“Yes, pilots have access to oxygen masks, but this is a no-no with fire. Most have access to a smoke hood with a filter, but this will last only a few minutes depending on the smoke level. (I used to carry one in my flight bag, and I still carry one in my briefcase when I fly.)
“What I think happened is the flight crew was overcome by smoke and the plane continued on the heading, probably on George (autopilot), until it ran out of fuel or the fire destroyed the control surfaces and it crashed.
One might also remember that massive infernos have blazed across the region. Fire and smoke in the entire region has been so severe, major airports have since been closed.
Tragically, Goodfellow says MH370 would be found along that route and “looking elsewhere is pointless.”
He says the last words from MH370, “good night,” strongly indicates all was OK on the flight deck as far as the crew knew at that time.
“Remember, there are many ways a pilot can communicate distress. A hijack code or even transponder code off by one digit would alert ATC that something was wrong. Every good pilot knows keying an SOS over the mike always is an option. Even three short clicks would raise an alert.
He says, unknown to the pilots at that point, things were probably in the process of going wrong.
Evidently the ACARS went inoperative some time before. Disabling the ACARS is difficult and leads Goodfellow to believe more in an electrical problem or an electrical fire than a manual shutdown.
“I suggest the pilots probably were not aware ACARS was not transmitting,” he says.
As for the reports of altitude fluctuations, given this was “not transponder-generated data but primary radar at maybe 200 miles, the azimuth readings can be affected by a lot of atmospherics and I would not have high confidence in this being totally reliable.”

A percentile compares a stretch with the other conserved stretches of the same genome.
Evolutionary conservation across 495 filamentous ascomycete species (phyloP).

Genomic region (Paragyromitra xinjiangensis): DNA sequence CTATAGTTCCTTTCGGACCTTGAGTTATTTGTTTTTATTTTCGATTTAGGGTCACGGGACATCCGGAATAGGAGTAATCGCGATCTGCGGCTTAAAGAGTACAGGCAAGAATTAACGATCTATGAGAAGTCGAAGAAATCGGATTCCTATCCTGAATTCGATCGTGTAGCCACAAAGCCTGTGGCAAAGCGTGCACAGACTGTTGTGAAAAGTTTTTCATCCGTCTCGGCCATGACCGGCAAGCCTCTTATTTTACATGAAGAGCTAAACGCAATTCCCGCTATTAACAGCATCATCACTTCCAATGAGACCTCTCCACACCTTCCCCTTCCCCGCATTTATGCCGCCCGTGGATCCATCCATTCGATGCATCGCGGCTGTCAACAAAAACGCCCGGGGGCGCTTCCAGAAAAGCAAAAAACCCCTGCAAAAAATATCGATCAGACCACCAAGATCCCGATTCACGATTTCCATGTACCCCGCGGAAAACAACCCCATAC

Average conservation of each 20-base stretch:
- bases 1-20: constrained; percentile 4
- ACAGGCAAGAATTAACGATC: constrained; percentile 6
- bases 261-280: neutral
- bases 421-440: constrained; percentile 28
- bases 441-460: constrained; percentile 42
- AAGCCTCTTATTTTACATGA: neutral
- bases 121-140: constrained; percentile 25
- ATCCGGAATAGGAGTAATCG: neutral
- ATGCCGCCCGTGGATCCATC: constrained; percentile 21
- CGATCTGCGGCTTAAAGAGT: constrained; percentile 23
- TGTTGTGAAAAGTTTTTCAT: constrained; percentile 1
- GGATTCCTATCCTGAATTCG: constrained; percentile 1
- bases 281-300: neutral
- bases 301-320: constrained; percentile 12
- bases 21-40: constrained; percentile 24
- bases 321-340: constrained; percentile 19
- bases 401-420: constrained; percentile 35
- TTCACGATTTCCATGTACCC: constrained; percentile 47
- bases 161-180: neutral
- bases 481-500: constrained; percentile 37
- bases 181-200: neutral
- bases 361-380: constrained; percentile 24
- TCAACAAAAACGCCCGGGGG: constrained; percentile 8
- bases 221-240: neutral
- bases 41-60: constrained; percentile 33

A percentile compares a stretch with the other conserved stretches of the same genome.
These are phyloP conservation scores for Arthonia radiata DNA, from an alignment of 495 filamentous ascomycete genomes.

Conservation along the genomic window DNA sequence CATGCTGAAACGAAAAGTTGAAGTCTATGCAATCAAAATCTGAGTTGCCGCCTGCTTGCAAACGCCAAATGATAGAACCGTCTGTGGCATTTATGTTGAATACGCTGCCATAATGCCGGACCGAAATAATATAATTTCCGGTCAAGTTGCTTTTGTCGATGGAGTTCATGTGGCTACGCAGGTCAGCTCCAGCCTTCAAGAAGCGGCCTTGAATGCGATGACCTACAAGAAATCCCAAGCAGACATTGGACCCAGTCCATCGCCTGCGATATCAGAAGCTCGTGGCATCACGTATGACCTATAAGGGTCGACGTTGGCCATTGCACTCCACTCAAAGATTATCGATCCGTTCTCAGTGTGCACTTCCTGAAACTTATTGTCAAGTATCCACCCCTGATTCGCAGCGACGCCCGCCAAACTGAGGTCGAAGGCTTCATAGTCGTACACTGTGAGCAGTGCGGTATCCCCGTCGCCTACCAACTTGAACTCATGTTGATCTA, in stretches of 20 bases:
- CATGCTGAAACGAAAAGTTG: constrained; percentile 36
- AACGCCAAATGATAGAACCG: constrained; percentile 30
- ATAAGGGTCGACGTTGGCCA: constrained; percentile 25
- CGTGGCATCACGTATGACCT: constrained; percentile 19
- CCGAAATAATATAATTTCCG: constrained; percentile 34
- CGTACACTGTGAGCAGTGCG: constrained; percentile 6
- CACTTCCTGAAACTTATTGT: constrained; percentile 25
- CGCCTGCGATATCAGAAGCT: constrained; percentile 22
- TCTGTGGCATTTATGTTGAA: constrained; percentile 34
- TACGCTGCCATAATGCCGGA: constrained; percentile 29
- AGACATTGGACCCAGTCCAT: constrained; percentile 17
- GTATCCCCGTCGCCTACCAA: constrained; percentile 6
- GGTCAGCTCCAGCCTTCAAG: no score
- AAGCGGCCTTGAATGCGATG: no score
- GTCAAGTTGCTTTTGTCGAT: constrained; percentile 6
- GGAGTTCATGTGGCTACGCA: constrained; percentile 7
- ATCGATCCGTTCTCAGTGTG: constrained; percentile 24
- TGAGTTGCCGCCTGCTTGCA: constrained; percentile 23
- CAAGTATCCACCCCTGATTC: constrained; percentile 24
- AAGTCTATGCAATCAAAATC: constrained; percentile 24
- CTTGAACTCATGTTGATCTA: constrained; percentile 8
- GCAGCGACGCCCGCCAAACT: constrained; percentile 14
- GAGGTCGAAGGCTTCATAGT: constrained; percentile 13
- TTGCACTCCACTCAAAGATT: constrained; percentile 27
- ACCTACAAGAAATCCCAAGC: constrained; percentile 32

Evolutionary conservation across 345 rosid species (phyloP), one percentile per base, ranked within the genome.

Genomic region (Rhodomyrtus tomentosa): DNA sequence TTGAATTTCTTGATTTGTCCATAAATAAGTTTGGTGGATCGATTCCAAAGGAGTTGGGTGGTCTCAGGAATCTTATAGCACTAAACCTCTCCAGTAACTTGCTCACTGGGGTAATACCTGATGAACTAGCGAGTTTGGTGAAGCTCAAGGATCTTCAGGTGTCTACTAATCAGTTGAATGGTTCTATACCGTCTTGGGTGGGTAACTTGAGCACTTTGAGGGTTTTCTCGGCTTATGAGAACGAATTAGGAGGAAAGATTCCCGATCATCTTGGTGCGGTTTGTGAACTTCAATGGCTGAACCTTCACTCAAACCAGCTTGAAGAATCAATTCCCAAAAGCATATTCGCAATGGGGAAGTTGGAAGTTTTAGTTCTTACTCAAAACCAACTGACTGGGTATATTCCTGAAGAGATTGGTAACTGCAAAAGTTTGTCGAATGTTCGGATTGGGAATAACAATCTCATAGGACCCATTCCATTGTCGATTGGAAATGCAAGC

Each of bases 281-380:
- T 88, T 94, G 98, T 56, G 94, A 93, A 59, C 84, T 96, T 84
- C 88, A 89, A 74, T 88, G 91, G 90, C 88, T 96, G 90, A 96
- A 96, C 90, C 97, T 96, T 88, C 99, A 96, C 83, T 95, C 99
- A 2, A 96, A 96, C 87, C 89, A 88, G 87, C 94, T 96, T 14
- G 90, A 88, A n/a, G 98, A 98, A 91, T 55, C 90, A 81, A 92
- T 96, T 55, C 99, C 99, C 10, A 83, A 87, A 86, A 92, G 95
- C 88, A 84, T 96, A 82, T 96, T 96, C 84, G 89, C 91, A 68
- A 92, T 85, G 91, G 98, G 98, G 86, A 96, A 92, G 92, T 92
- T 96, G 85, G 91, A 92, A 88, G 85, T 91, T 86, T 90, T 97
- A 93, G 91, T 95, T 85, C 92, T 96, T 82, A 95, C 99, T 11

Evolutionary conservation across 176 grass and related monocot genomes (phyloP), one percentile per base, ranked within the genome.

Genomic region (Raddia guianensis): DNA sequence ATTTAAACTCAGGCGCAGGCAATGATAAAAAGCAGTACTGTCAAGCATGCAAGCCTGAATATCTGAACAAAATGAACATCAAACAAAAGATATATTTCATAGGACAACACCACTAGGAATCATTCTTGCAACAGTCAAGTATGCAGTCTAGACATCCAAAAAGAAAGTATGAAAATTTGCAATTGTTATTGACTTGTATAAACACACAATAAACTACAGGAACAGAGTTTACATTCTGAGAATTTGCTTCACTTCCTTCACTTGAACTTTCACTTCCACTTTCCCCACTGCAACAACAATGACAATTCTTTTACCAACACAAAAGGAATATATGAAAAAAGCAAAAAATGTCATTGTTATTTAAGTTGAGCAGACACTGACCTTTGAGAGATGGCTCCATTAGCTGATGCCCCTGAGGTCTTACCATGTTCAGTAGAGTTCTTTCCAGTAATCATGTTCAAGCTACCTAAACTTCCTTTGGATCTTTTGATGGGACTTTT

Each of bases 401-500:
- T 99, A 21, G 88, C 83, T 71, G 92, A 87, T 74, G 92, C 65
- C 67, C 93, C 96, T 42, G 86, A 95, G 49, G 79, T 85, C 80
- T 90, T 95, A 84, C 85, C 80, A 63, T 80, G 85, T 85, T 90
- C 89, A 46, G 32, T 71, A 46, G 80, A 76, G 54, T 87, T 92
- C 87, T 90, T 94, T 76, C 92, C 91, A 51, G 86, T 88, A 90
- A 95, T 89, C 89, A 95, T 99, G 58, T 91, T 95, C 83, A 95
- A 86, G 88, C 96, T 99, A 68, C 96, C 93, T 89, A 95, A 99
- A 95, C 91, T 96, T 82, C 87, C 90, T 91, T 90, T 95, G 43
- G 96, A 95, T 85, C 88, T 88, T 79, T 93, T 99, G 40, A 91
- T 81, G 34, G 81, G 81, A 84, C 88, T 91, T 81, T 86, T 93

Goodfellow says that if the pilot ascended to 45,000 feet in a last-ditch effort to quell a fire by seeking the lowest level of oxygen, that would be an acceptable scenario.
“At 45,000 feet, it would be tough to keep this aircraft stable, as the flight envelope is very narrow and loss of control in a stall is entirely possible. The aircraft is at the top of its operational ceiling.
The reported rapid rates of descent could have been generated by a stall, followed by a recovery at 25,000 feet. The pilot may even have been diving to extinguish flames.
He says going to 45,000 feet in a hijack scenario doesn’t make any good sense to him.
Additional Flying Time
When departing Kuala Lumpur, MH370 had fuel to get to Beijing, an alternate destination, probably Shanghai, plus 45 minutes: approximately 8 hours.
He burned about one quarter of it the first hour with takeoff and climbing to cruise.
When turning toward Langkawi airport, Capt. Shah would have approximately 6 hours worth of fuel left, directly correlating with Inmarsat data pings received until fuel exhaustion.
Aircraft Fire Demands One Thing: Get Machine On Ground ASAP
The remaining fuel flight time confirms the crew was tragically incapacitated and the flight continued deep into the south Indian Ocean.
“Capt. Zaharie Ahmad Shah was a hero struggling with an impossible situation trying to get that plane to Langkawi,” Goodfellow said.
“There is no doubt in my mind. That’s the reason for the turn and direct route.”
Sources: Google+, Wired Magazine
Photo Credits: Google, ABC News